Nau mai, haere mai, welcome to eyeCONTACT, a forum built to encourage art reviews and critical discussion about the visual culture of Aotearoa New Zealand. I'm John Hurrell its editor, a New Zealand writer, artist and curator. While Creative New Zealand and other supporters are generously paying me and other contributors to review exhibitions over the following year, all expressed opinions are entirely our own.

Saturday, September 20, 2008

Freedom from words

Isabel Nolan: Trance in Inaction
12 September - 18 October 2008

Isabel Nolan is an Irish artist currently spending some time in Auckland, working in the Museum and apparently studying its large collection of lichens. Especially interested in drawing she seems to work in a varied range of graphic media, plus fabric and embroidery. As the included animated video shows, she is an exceptional writer. In fact, her language skills make her visual imagery seem comparatively ordinary. I think in fact it is.

Nolan is interested in the state between sleep and wakefulness, that almost narcoleptic transition where you are almost unconscious on your feet, though still aware you are not, but experiencing hallucinations. However the video deals with another area, a series of letters from somebody wishing to withdraw from social contact and its accompanying speech, and then from all language, including traces of the written. Her remarkable epistolary text shows us somebody scrutinising her own interiority, trying to determine the essential elements within the self after discarding possibly irrelevant ingredients like linguistic or social components.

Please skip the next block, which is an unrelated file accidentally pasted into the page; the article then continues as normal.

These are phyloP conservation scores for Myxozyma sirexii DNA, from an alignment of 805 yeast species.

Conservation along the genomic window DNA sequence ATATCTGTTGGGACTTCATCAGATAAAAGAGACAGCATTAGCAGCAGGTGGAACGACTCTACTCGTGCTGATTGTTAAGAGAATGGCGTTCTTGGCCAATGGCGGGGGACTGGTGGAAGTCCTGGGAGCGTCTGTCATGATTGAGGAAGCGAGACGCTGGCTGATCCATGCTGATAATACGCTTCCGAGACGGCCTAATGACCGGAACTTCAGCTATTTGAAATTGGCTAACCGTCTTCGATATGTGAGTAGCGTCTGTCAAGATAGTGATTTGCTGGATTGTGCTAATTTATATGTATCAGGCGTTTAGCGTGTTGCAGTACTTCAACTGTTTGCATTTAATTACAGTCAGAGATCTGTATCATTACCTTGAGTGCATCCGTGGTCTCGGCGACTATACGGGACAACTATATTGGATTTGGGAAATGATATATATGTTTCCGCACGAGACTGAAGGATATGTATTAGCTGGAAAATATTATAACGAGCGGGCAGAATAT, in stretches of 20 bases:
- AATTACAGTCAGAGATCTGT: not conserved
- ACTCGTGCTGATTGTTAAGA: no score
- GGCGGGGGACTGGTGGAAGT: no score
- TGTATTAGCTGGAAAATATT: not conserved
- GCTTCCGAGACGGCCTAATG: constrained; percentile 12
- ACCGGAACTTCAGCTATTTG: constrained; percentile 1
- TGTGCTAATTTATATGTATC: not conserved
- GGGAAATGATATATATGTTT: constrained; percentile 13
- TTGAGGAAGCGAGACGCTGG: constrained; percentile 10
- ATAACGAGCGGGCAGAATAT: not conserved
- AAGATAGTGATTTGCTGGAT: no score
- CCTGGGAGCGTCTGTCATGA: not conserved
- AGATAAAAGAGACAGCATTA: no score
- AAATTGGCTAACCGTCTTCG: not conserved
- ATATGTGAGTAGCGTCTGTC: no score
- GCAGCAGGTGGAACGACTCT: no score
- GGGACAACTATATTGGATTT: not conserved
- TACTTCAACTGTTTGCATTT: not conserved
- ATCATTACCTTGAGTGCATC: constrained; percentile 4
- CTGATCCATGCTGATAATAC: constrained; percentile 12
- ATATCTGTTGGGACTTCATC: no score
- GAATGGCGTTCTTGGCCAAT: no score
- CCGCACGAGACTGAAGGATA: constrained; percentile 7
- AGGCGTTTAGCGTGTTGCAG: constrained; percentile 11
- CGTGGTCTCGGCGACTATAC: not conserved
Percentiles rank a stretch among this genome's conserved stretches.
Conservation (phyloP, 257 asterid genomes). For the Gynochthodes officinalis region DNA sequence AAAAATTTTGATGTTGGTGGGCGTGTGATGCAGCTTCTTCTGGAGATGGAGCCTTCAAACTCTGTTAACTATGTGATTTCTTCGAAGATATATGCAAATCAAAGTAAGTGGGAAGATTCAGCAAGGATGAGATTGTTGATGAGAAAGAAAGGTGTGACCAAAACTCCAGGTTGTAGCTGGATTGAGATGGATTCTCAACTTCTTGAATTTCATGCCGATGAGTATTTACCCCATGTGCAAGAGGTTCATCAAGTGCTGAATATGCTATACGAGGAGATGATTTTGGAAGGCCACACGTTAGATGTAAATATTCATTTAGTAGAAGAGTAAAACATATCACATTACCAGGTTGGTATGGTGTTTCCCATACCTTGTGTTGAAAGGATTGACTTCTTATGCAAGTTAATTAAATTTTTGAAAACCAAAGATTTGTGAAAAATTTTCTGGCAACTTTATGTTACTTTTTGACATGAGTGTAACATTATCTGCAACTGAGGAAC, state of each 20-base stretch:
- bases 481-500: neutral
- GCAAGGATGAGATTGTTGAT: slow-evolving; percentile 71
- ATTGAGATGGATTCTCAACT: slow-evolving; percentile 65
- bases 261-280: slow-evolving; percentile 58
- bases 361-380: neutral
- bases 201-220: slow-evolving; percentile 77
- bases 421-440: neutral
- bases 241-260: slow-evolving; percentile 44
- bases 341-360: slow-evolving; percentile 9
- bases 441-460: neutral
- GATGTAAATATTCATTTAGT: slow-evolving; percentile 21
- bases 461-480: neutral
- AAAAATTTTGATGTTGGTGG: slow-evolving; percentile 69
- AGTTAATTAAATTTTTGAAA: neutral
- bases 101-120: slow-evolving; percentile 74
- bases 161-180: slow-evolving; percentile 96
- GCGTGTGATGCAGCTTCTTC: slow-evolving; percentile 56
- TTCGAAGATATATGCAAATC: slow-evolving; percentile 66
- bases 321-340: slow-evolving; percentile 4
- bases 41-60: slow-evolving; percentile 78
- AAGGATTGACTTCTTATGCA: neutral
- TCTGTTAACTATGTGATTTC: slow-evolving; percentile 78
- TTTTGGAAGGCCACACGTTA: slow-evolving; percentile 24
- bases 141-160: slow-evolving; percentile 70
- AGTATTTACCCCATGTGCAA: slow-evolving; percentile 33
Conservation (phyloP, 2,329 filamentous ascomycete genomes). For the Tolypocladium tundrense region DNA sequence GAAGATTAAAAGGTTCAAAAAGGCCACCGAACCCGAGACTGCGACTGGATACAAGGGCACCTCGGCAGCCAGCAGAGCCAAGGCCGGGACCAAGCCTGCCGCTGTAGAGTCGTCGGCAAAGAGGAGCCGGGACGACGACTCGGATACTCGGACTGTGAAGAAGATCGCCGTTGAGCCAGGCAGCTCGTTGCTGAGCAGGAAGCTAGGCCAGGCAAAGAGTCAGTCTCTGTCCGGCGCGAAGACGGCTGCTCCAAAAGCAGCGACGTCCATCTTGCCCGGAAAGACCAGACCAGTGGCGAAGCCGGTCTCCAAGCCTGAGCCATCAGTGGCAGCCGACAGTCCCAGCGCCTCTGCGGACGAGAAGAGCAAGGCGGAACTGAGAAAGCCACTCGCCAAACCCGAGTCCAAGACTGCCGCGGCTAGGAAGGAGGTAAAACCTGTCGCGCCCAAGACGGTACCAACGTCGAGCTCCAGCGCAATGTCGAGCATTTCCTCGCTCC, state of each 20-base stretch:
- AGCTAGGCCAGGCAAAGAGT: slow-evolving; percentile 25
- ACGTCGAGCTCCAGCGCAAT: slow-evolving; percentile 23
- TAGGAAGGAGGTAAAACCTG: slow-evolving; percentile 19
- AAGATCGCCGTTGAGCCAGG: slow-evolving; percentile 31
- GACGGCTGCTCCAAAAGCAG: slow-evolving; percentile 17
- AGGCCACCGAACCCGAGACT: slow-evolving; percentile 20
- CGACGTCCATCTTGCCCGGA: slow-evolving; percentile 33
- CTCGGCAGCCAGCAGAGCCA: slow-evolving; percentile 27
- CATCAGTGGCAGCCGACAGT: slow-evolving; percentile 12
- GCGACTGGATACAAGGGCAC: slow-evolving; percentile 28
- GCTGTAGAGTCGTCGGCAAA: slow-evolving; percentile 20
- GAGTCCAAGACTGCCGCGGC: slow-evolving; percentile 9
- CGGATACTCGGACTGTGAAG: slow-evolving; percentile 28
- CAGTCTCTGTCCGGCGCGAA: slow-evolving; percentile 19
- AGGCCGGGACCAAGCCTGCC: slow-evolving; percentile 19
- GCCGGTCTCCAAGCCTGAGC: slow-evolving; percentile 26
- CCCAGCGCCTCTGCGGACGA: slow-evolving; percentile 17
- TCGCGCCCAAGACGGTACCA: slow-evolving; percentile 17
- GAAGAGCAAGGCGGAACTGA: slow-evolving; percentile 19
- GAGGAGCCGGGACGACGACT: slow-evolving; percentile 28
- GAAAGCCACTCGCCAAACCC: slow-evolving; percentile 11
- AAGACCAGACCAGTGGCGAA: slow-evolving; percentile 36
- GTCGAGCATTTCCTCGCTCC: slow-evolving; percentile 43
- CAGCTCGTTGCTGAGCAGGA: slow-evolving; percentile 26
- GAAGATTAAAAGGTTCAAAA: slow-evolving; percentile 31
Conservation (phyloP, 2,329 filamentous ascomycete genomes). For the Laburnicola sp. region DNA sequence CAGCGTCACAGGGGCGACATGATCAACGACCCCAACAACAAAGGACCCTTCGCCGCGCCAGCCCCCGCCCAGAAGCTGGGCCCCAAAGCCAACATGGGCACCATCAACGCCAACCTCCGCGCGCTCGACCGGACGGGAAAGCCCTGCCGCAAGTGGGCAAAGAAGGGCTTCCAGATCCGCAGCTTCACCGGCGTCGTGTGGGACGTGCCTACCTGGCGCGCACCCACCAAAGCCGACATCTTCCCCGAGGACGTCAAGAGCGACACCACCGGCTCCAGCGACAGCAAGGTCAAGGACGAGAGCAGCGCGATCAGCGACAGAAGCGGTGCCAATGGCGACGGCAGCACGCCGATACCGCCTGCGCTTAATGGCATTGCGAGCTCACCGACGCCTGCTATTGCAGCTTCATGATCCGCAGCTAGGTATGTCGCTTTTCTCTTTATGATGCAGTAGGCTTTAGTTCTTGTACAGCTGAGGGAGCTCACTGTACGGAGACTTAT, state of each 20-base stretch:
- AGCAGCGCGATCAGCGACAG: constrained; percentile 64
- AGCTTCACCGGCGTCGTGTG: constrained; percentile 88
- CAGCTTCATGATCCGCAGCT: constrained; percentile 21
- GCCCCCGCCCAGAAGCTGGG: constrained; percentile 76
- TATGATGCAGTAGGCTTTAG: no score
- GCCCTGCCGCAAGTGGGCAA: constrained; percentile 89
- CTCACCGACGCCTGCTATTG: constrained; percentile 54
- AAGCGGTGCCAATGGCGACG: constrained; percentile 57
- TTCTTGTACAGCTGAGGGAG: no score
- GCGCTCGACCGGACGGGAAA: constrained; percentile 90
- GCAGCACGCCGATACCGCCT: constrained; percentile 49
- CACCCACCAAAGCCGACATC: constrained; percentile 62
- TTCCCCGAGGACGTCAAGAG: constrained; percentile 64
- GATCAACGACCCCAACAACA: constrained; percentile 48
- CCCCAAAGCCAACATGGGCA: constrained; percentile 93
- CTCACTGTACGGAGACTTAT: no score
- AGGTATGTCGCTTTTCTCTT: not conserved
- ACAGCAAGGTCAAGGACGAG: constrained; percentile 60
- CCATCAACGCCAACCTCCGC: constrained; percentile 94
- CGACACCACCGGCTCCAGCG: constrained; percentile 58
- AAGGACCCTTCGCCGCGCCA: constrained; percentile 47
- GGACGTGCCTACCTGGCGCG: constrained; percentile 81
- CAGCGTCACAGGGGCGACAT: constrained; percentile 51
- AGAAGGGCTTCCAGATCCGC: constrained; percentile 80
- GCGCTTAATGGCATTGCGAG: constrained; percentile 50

If Nolan’s character seeks a voluntary isolation that is free from words, that state (taking all the works as a cohesive installation) doesn’t help the resulting images. Her delicately coloured pencil drawings that are mystical in content, her (ironically?) cut-out words and neuronlike watercolours, don’t have a compelling placement on the page and deliberately look unfinished. They seem academic as referencing pointers, vague quotations serving as faux art brut, but not rivetting as drawings. They are the opposite of say, Antonin Artaud’s famous drawings, which through lacking in technical facility, have great power through his positioning of lines and shapes. He was obviously a man who was wide awake (in pain even) when making them, while Nolan’s are deliberately soporous. Her work is meditative but consciously lacking energy. Very precise, but strangely dull and cramped. Anality and stasis: hand in hand.

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